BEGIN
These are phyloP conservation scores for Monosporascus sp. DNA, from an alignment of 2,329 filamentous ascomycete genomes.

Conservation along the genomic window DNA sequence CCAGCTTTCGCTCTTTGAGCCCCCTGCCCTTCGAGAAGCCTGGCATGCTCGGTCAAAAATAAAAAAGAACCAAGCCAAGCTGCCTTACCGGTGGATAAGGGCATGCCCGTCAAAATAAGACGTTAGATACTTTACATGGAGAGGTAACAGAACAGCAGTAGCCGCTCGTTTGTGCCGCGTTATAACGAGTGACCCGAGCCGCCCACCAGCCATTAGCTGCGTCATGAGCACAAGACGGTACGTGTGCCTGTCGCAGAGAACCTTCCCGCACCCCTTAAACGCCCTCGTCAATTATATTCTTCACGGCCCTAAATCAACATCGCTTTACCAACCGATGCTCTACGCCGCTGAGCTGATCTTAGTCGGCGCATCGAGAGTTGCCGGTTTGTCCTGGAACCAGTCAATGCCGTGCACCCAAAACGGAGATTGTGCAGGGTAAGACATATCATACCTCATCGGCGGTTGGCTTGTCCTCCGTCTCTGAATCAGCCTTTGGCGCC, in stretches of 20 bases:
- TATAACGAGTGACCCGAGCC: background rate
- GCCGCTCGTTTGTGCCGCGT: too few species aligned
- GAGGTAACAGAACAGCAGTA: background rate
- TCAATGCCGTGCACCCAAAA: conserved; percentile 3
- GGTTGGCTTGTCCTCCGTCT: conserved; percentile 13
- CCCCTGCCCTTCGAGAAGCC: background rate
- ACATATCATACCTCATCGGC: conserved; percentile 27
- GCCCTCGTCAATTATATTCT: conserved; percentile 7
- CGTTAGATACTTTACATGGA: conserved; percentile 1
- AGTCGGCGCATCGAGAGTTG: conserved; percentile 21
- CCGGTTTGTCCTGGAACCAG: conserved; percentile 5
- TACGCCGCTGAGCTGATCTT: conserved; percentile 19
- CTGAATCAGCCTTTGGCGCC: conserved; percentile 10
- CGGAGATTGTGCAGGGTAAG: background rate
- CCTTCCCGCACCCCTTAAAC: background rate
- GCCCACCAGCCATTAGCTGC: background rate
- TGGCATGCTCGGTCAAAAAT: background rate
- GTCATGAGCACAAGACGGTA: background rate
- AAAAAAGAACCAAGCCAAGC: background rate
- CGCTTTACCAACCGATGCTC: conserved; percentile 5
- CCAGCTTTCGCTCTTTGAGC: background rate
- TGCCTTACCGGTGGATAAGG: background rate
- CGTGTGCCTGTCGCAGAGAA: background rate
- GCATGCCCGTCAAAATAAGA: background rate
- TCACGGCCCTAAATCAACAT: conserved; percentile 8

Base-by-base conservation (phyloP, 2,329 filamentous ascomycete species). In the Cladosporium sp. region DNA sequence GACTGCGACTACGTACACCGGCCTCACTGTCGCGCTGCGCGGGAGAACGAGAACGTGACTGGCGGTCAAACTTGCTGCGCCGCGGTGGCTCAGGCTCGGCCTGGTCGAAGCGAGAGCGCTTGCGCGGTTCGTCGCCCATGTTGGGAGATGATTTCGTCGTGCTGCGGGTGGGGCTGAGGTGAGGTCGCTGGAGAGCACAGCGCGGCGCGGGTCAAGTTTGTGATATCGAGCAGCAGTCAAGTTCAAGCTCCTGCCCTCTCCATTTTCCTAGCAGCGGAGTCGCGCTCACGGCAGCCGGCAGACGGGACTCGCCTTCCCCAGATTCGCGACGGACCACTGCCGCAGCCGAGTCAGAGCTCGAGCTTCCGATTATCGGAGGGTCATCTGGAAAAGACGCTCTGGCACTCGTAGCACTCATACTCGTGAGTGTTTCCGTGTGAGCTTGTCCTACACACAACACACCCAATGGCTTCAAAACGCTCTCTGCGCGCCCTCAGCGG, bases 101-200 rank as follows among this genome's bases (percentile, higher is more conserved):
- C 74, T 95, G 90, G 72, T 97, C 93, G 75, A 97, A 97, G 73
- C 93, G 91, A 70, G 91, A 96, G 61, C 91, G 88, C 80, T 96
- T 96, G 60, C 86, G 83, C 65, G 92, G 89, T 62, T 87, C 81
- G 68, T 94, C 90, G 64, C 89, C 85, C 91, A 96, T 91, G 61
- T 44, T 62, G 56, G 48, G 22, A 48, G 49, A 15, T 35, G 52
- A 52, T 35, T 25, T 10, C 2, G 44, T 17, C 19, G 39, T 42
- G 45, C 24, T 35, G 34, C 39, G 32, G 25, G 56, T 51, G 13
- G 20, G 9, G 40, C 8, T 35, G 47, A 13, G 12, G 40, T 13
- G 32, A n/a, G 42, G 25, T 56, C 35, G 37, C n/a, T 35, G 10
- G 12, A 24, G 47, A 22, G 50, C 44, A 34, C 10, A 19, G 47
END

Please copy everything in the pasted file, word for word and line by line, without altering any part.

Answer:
These are phyloP conservation scores for Monosporascus sp. DNA, from an alignment of 2,329 filamentous ascomycete genomes.

Conservation along the genomic window DNA sequence CCAGCTTTCGCTCTTTGAGCCCCCTGCCCTTCGAGAAGCCTGGCATGCTCGGTCAAAAATAAAAAAGAACCAAGCCAAGCTGCCTTACCGGTGGATAAGGGCATGCCCGTCAAAATAAGACGTTAGATACTTTACATGGAGAGGTAACAGAACAGCAGTAGCCGCTCGTTTGTGCCGCGTTATAACGAGTGACCCGAGCCGCCCACCAGCCATTAGCTGCGTCATGAGCACAAGACGGTACGTGTGCCTGTCGCAGAGAACCTTCCCGCACCCCTTAAACGCCCTCGTCAATTATATTCTTCACGGCCCTAAATCAACATCGCTTTACCAACCGATGCTCTACGCCGCTGAGCTGATCTTAGTCGGCGCATCGAGAGTTGCCGGTTTGTCCTGGAACCAGTCAATGCCGTGCACCCAAAACGGAGATTGTGCAGGGTAAGACATATCATACCTCATCGGCGGTTGGCTTGTCCTCCGTCTCTGAATCAGCCTTTGGCGCC, in stretches of 20 bases:
- TATAACGAGTGACCCGAGCC: background rate
- GCCGCTCGTTTGTGCCGCGT: too few species aligned
- GAGGTAACAGAACAGCAGTA: background rate
- TCAATGCCGTGCACCCAAAA: conserved; percentile 3
- GGTTGGCTTGTCCTCCGTCT: conserved; percentile 13
- CCCCTGCCCTTCGAGAAGCC: background rate
- ACATATCATACCTCATCGGC: conserved; percentile 27
- GCCCTCGTCAATTATATTCT: conserved; percentile 7
- CGTTAGATACTTTACATGGA: conserved; percentile 1
- AGTCGGCGCATCGAGAGTTG: conserved; percentile 21
- CCGGTTTGTCCTGGAACCAG: conserved; percentile 5
- TACGCCGCTGAGCTGATCTT: conserved; percentile 19
- CTGAATCAGCCTTTGGCGCC: conserved; percentile 10
- CGGAGATTGTGCAGGGTAAG: background rate
- CCTTCCCGCACCCCTTAAAC: background rate
- GCCCACCAGCCATTAGCTGC: background rate
- TGGCATGCTCGGTCAAAAAT: background rate
- GTCATGAGCACAAGACGGTA: background rate
- AAAAAAGAACCAAGCCAAGC: background rate
- CGCTTTACCAACCGATGCTC: conserved; percentile 5
- CCAGCTTTCGCTCTTTGAGC: background rate
- TGCCTTACCGGTGGATAAGG: background rate
- CGTGTGCCTGTCGCAGAGAA: background rate
- GCATGCCCGTCAAAATAAGA: background rate
- TCACGGCCCTAAATCAACAT: conserved; percentile 8

Base-by-base conservation (phyloP, 2,329 filamentous ascomycete species). In the Cladosporium sp. region DNA sequence GACTGCGACTACGTACACCGGCCTCACTGTCGCGCTGCGCGGGAGAACGAGAACGTGACTGGCGGTCAAACTTGCTGCGCCGCGGTGGCTCAGGCTCGGCCTGGTCGAAGCGAGAGCGCTTGCGCGGTTCGTCGCCCATGTTGGGAGATGATTTCGTCGTGCTGCGGGTGGGGCTGAGGTGAGGTCGCTGGAGAGCACAGCGCGGCGCGGGTCAAGTTTGTGATATCGAGCAGCAGTCAAGTTCAAGCTCCTGCCCTCTCCATTTTCCTAGCAGCGGAGTCGCGCTCACGGCAGCCGGCAGACGGGACTCGCCTTCCCCAGATTCGCGACGGACCACTGCCGCAGCCGAGTCAGAGCTCGAGCTTCCGATTATCGGAGGGTCATCTGGAAAAGACGCTCTGGCACTCGTAGCACTCATACTCGTGAGTGTTTCCGTGTGAGCTTGTCCTACACACAACACACCCAATGGCTTCAAAACGCTCTCTGCGCGCCCTCAGCGG, bases 101-200 rank as follows among this genome's bases (percentile, higher is more conserved):
- C 74, T 95, G 90, G 72, T 97, C 93, G 75, A 97, A 97, G 73
- C 93, G 91, A 70, G 91, A 96, G 61, C 91, G 88, C 80, T 96
- T 96, G 60, C 86, G 83, C 65, G 92, G 89, T 62, T 87, C 81
- G 68, T 94, C 90, G 64, C 89, C 85, C 91, A 96, T 91, G 61
- T 44, T 62, G 56, G 48, G 22, A 48, G 49, A 15, T 35, G 52
- A 52, T 35, T 25, T 10, C 2, G 44, T 17, C 19, G 39, T 42
- G 45, C 24, T 35, G 34, C 39, G 32, G 25, G 56, T 51, G 13
- G 20, G 9, G 40, C 8, T 35, G 47, A 13, G 12, G 40, T 13
- G 32, A n/a, G 42, G 25, T 56, C 35, G 37, C n/a, T 35, G 10
- G 12, A 24, G 47, A 22, G 50, C 44, A 34, C 10, A 19, G 47